Nigeria had until recently played no visible roles in global yam exports destine being the world largest producer of yams with about 62 percent of the global yam requirements.
The country had anticipated that the new policy will mark a watershed government efforts aimed at bringing Nigeria back into reckoning in the agricultural export market, the country lost due to poor quality control and subsequent rejection of the nation’s agricultural exports.
Federal government in response to pressure from dwindling low oil income, delved into yam exports in June with the first tranche of yams exported to the United Kingdom, China and the United States to check Ghana’s dominant roles as Africa’s largest yam exporter to the world.
The yam export policy was also part of the federal government initiatives to fast-track interventions and solidify the country’s income base.
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The Nigerian Agricultural Quarantine Services (NAQS), a department within the Ministry of Agricultural and Rural Development empowered to make it more responsive to issues of safety and phytosanitary standards in food exports.
Agencies such as the Nigerian Ports Authority (NPA), Nigerian Customs Service, Federal Airports Authority of Nigeria (FAAN), National Agency for Food and Drug Administration and Control (NAFDAC) and Standards Organisation of Nigeria SON, were charged with the responsibility of ensuring that yams exported to the rest of the world was properly checked and certified before such exports
Others include, Nigerian Export Promotion Council (NEPC), Nigerian Agricultural Quarantine Service (NAQS), Central Bank of Nigeria (CBN), National Agricultural Seed Council (NASC).
Minister of Agriculture, Audu Ogbe however, while briefing State House Correspondents after the weekly Federal Executive Council meeting presided over by President Muhammadu Buhari, Wednesday, bemoaned the latest development, vowing to investigate both the exporting company and officials of the Ministry’s Department of Quarantine for allowing such substandard good to leave the shores of the country.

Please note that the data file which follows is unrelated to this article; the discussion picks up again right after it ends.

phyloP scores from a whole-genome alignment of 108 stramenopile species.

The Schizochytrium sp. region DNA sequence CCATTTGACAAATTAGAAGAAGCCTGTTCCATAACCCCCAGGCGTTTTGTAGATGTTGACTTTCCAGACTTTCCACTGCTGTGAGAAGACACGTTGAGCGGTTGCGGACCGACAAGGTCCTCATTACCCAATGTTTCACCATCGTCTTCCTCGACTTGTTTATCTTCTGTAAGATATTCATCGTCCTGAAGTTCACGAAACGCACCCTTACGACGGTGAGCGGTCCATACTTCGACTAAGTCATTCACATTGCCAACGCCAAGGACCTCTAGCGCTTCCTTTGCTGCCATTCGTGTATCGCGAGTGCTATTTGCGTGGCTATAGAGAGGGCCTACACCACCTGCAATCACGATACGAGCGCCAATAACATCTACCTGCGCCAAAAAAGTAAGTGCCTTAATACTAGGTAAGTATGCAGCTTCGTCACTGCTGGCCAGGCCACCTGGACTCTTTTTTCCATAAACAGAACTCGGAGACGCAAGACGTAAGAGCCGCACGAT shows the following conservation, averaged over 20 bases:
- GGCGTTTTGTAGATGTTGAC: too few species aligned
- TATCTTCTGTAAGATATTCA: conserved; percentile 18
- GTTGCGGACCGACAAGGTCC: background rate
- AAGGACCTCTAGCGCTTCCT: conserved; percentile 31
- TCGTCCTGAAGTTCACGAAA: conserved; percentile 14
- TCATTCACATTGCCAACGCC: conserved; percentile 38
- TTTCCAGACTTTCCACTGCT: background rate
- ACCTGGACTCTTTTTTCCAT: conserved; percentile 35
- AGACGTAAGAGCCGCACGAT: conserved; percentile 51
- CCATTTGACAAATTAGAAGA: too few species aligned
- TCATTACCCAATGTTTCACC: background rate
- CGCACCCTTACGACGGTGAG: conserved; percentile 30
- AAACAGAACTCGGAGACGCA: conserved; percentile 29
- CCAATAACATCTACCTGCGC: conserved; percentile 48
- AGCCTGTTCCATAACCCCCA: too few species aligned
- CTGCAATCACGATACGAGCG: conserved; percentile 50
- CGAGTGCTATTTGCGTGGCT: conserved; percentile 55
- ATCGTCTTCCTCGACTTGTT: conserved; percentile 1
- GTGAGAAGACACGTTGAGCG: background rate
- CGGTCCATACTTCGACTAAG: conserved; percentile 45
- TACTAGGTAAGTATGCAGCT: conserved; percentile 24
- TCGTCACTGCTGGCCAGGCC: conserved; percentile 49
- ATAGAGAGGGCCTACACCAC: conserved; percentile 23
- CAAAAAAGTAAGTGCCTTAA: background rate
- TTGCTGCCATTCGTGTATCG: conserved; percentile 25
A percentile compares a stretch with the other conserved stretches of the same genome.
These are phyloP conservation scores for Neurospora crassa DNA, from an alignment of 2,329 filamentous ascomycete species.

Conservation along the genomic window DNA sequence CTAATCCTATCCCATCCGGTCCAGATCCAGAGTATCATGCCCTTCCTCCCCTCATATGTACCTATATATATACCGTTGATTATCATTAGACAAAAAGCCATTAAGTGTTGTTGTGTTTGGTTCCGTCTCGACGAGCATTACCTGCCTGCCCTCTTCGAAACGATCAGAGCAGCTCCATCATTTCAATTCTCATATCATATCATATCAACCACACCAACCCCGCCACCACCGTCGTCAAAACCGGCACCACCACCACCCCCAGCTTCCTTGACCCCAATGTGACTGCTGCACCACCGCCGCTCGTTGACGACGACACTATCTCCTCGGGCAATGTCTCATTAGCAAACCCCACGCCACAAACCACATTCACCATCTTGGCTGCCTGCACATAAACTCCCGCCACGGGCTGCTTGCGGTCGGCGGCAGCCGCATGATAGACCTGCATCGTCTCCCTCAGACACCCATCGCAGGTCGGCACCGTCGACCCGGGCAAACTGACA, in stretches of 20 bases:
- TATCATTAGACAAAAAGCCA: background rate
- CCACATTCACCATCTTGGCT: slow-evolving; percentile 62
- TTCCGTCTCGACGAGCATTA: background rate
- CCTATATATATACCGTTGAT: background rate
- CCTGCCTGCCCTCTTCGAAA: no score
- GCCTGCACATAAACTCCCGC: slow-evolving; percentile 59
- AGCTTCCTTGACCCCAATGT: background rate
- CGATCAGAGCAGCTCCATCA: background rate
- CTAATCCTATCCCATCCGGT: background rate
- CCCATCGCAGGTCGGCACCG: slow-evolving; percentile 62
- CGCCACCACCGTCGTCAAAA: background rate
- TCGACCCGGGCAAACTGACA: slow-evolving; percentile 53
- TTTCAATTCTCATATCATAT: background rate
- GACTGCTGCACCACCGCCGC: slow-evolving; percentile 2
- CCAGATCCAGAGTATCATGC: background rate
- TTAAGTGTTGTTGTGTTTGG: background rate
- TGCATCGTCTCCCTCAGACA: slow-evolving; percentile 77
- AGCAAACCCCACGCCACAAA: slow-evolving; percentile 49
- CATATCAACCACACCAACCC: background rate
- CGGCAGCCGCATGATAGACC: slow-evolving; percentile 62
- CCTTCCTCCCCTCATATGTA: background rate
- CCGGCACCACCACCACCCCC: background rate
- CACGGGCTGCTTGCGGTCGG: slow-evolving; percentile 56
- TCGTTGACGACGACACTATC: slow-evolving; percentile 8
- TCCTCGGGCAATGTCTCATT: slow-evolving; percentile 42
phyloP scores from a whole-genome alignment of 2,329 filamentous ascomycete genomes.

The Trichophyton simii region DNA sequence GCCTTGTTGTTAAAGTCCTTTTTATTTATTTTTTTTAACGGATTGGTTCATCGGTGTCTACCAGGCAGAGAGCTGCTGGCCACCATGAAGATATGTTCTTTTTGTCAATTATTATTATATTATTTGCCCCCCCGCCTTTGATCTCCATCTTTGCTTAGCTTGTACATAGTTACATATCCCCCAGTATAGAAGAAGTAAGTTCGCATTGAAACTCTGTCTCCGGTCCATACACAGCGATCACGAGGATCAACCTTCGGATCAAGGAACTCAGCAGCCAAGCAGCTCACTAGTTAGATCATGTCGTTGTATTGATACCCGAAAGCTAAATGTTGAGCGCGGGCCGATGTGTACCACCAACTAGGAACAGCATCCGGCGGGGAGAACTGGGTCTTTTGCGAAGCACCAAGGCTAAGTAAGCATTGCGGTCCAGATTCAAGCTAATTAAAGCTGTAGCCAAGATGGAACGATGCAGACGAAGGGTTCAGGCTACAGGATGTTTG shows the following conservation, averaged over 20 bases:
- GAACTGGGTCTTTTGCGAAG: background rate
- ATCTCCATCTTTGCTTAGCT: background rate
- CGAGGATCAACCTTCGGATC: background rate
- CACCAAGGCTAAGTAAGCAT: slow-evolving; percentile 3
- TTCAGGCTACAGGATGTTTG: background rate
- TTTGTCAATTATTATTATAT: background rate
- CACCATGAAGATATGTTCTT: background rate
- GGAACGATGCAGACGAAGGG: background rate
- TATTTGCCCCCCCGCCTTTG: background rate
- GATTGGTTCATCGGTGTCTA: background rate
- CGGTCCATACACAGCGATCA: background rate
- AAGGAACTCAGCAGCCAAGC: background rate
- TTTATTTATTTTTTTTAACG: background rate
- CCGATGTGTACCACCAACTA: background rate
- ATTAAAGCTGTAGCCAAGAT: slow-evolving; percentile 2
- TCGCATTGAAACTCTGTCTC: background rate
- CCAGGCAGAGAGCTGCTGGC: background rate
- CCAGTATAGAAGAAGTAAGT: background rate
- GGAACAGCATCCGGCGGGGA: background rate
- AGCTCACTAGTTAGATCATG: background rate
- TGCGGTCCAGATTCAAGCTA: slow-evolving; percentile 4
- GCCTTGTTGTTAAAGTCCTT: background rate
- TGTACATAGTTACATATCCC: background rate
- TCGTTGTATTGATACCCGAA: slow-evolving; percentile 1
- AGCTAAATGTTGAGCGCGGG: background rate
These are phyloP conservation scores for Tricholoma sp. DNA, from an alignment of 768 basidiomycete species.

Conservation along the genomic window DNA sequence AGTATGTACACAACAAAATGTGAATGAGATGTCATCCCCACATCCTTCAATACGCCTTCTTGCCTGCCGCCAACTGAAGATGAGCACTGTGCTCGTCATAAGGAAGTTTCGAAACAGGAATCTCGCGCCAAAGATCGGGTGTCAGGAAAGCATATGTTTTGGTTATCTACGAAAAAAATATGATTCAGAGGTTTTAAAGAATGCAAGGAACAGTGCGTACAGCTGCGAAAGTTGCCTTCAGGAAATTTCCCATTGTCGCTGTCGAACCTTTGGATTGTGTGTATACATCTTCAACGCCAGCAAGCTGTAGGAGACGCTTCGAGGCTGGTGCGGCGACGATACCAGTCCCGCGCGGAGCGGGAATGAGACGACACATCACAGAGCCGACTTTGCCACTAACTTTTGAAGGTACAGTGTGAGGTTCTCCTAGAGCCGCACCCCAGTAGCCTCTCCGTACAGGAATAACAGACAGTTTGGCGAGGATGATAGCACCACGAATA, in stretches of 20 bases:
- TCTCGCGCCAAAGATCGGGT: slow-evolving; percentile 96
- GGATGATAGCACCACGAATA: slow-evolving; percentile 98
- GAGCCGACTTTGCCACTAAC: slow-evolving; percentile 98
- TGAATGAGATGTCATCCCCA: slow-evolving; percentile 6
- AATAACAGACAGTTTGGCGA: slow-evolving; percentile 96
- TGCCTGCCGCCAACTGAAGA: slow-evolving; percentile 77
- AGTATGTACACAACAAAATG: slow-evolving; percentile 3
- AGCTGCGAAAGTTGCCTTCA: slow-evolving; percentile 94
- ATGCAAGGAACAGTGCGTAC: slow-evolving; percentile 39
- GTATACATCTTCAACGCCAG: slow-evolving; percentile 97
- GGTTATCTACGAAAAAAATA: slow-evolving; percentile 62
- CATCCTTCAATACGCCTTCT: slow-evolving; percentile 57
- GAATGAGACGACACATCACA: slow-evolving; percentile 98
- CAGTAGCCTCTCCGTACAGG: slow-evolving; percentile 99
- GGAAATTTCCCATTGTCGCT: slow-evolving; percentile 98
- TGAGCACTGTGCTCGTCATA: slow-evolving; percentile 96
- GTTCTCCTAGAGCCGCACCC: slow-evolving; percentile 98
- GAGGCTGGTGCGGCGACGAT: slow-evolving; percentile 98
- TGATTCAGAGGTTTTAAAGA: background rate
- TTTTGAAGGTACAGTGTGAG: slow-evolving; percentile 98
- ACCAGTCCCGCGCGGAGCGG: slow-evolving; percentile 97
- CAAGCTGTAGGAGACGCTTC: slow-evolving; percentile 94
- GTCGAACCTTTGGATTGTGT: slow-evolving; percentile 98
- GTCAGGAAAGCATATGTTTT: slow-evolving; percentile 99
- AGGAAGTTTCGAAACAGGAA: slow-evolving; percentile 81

According to him, ” Some consignment of yams were exported from Nigeria to the United States and according to reports we have today, they were found to be of poor quality” he said.
The Minister who fell short of naming the defaulting company, however vowed to get to the root of the matter.
The ministry, he said ” will investigate because the Meeting Ministry is not an exporter the exporters are private people”
” We will be investigating both the company that exported it and our quarantine department to check and find out why such a consignment left here”
The Minister also announced that rice growers and millers have been meeting on how to make rice, one of Nigeria’s staple food cheaper in the country.
He declared that government was very concerned about the high prices of paddy rice, but assured that with recent efforts, rice prices should fall within the next few weeks.
“We are very concerned about the price of rice which is the most consumed commodity in Nigeria”.
“The two have agreed to the plans we have been pursuing to arrive at a certain price which makes the price of paddy stabilize at a point where the milers can take the rice, mill it and put it in the market at competitive prices almost as low in price as the foreign rice including the smuggled ones is going for.
” That mean that in the next one month, the price of rice will become reasonable and the cost of rice would have reduced substantially”